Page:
stocker cattle, prescribed fire, grazing
Objective: Our objective was to document the effects of prescribed fire timing on yearling beef cattle performance, native plant composition, and forage biomass accumulation in the Kansas Flint Hills.
Study Description: Our study took place at the Kansas State Beef Stocker Unit located northwest of Manhattan, KS. Pastures were assigned to one of three prescribed burn treatments: early spring (April), mid-summer (August), or early fall (October). Treatments were applied and yearling heifers (n = 360) were subsequently grazed from May to August. Native plant composition and forage biomass were evaluated annually in late June and early July.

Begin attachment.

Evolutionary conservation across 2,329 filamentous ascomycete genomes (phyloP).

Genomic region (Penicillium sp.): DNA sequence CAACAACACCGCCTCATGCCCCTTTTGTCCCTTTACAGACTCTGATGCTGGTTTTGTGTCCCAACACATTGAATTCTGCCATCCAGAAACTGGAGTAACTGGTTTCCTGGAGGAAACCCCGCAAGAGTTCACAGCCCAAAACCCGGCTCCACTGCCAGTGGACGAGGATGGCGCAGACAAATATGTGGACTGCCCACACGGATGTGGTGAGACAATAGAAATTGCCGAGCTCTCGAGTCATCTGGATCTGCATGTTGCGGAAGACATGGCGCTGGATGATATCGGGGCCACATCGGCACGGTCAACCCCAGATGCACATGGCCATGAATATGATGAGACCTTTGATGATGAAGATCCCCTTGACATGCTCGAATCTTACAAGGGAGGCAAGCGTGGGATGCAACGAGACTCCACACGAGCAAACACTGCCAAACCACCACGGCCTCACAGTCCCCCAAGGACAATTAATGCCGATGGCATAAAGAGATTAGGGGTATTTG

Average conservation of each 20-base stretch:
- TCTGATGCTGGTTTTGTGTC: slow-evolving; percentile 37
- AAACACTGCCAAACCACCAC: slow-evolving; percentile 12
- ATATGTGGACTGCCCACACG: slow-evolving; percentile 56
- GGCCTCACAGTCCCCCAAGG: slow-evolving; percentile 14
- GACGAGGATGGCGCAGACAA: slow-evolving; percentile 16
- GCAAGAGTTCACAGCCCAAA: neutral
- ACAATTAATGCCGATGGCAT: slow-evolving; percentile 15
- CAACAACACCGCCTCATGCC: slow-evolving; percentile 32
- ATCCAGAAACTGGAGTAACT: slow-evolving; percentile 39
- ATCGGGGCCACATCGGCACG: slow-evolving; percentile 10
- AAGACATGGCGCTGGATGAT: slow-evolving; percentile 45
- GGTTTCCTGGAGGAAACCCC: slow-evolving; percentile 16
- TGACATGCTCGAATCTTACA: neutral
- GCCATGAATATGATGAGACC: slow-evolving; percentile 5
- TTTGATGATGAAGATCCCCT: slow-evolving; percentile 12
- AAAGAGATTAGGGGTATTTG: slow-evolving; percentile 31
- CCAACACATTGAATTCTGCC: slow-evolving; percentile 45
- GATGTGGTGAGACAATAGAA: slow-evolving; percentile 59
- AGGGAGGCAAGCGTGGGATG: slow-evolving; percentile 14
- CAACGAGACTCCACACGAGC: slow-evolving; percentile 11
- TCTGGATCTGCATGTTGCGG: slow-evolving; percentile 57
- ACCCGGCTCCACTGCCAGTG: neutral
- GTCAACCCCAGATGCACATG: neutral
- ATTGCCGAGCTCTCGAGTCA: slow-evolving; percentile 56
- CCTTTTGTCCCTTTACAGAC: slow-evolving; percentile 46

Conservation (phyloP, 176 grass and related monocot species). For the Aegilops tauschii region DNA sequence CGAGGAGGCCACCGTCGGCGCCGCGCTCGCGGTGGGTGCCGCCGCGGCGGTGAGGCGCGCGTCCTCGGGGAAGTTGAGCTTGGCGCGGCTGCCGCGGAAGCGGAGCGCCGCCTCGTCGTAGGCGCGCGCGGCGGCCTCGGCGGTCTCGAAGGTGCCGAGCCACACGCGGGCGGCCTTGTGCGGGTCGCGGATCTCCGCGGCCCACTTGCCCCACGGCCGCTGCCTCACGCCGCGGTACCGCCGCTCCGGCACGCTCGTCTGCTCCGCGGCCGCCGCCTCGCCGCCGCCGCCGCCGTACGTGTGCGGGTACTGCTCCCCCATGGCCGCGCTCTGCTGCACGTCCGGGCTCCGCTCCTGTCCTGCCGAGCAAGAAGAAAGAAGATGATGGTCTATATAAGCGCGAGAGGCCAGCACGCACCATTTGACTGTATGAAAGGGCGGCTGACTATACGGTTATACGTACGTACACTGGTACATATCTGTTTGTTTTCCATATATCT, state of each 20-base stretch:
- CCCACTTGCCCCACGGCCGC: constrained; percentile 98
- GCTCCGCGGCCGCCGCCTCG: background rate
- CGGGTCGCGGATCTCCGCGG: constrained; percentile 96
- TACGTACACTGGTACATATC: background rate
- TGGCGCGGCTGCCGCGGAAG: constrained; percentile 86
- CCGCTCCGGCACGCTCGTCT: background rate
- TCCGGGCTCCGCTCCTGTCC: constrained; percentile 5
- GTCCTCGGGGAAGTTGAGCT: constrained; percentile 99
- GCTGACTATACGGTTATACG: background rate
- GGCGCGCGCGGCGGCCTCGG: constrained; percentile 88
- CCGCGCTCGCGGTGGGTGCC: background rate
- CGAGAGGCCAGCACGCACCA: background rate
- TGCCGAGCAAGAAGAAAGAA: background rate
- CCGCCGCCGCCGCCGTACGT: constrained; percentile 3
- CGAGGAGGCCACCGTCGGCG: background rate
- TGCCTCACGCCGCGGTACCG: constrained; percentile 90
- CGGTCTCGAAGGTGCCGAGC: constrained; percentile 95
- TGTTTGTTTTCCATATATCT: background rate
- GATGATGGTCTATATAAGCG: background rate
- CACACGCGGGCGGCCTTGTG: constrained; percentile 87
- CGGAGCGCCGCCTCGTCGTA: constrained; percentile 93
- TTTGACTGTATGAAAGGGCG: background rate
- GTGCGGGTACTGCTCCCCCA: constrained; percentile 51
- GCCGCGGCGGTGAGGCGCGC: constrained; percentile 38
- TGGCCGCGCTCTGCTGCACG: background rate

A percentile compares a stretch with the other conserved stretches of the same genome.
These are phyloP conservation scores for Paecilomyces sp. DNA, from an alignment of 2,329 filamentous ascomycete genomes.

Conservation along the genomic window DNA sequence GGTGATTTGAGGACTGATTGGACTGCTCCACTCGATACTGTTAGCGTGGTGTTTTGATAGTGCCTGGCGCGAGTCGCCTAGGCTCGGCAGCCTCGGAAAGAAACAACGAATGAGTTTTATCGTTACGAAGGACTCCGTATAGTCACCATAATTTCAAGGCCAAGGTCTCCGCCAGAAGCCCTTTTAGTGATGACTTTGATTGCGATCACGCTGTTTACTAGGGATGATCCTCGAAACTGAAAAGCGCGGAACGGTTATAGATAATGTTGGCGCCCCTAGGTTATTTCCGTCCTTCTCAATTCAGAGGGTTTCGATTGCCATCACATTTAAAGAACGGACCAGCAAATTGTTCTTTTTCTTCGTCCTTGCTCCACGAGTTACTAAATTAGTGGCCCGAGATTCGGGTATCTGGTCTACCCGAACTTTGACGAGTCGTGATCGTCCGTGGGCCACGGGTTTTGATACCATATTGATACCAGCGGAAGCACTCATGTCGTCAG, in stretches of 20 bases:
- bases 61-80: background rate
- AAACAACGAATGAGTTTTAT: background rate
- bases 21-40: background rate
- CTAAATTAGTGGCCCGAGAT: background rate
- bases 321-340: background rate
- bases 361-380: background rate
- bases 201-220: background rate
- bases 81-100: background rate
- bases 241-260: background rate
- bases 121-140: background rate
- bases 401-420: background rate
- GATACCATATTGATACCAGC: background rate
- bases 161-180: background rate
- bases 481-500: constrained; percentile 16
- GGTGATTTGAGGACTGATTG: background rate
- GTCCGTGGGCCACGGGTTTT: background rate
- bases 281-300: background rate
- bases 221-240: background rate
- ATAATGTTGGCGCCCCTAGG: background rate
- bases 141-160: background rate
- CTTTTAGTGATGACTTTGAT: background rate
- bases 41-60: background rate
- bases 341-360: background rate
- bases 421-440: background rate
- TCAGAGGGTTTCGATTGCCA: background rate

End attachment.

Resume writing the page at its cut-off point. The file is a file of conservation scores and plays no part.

The Bottom Line: The first year of data from a six-year study indicated that prescribed fire timing affected stocker cattle performance and forage biomass availability but not basal cover of forage grasses and forbs.
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Duncan, Z. M.; Tajchman, A. J.; Ramirez, M. P.; Lemmon, J.; Hollenbeck, W. R.; Blasi, D. A.; and Olson, K. C.
"Effects of Prescribed Fire Timing on Stocker Cattle Performance, Native Plant Composition, Forage Biomass, and Root Carbohydrate Reserves in the Kansas Flint Hills: Year One of Six,"
Kansas Agricultural Experiment Station Research Reports: